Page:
It's a truth worth repeating that good wines needn't be expensive. Our price ceiling in this space, for example, has always been $25, and the majority of the dozens of wines we've recommended come in well under that mark. There also are a number of ways to be sure you're getting the best deal on whatever wine you select.
One way to economize on table wines and to be kind to the planet is to choose a decent wine in a box, of which there now are several on supermarket shelves. Boxed wines used to be the butt of bartender jokes, and with good reason, but that is changing. Some still are not worth drinking at any price, of course, but there are those like the 2006 Boho Vineyards Chardonnay we reviewed on Jan. 21, 2009, that represent real value. Another is the 2008 Monterey County Black Box Chardonnay, which goes for about $20 at Publix and other supermarkets. That's for a 3-liter container, the equivalent of four standard bottles. The math is easy: $5 a bottle. It's a refreshing white wine, tasting pleasantly lemony and buttery with a bit of peach and some oak for structure. And it stays fresh in the fridge for up to four weeks after you first tap it, unlike wine in a bottle, which needs to be consumed within a day or two (or in the case of many reds, within hours) of opening.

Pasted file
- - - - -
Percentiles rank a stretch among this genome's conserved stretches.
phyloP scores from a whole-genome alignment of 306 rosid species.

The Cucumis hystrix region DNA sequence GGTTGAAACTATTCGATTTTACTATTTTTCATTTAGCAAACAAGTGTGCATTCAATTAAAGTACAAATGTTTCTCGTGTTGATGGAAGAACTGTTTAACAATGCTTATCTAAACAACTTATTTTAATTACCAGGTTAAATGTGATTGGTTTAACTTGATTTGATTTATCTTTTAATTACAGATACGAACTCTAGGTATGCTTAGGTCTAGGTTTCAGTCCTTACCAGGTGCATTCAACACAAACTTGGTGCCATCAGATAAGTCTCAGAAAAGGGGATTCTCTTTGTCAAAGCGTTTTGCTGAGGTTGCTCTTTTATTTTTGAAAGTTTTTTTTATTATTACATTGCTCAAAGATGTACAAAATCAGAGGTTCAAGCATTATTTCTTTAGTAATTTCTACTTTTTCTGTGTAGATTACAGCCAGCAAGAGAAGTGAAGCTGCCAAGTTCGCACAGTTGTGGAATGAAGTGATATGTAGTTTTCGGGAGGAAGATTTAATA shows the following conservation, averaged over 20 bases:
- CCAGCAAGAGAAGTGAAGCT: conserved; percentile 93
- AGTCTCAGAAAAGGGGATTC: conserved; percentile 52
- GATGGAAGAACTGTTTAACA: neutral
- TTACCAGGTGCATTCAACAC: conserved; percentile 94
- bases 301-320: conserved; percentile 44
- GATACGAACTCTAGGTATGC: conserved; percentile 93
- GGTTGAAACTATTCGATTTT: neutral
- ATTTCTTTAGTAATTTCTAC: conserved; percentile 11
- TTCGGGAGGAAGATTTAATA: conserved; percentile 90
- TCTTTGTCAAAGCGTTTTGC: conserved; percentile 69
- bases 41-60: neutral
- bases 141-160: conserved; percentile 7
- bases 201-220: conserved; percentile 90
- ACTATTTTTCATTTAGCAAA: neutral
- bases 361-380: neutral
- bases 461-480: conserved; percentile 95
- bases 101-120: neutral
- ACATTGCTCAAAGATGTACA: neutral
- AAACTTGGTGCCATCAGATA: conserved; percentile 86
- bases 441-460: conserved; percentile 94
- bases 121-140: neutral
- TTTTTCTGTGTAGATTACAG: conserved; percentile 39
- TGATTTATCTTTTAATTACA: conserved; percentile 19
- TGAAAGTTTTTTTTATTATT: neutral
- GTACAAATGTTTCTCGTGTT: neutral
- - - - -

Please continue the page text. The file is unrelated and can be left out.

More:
Here are some other money-saving notes:
• Total Wine regularly prints coupons in its newspaper ads.
• ABC has a loyalty card program that awards points with every purchase, leading to a coupon for $5 off.
• Most big-box stores and some wine-savvy markets like Whole Foods offer discounts, typically 10 percent, on purchases of six or more bottles. Many smaller, independent wine shops offer a mix-or-match case discount on 12 bottles.
• Liquor stores connected with high-volume retailers like Albertsons sometimes score bargains on overproduction from various wineries and offer them at rock-bottom prices while they last.
• Wine tastings are a great way to explore new wines without breaking the budget. And there often are discounts on wines purchased at the event.
By Colette and John Bancroft. She is the Times' book editor, and he is a freelance writer specializing in food, wine and travel.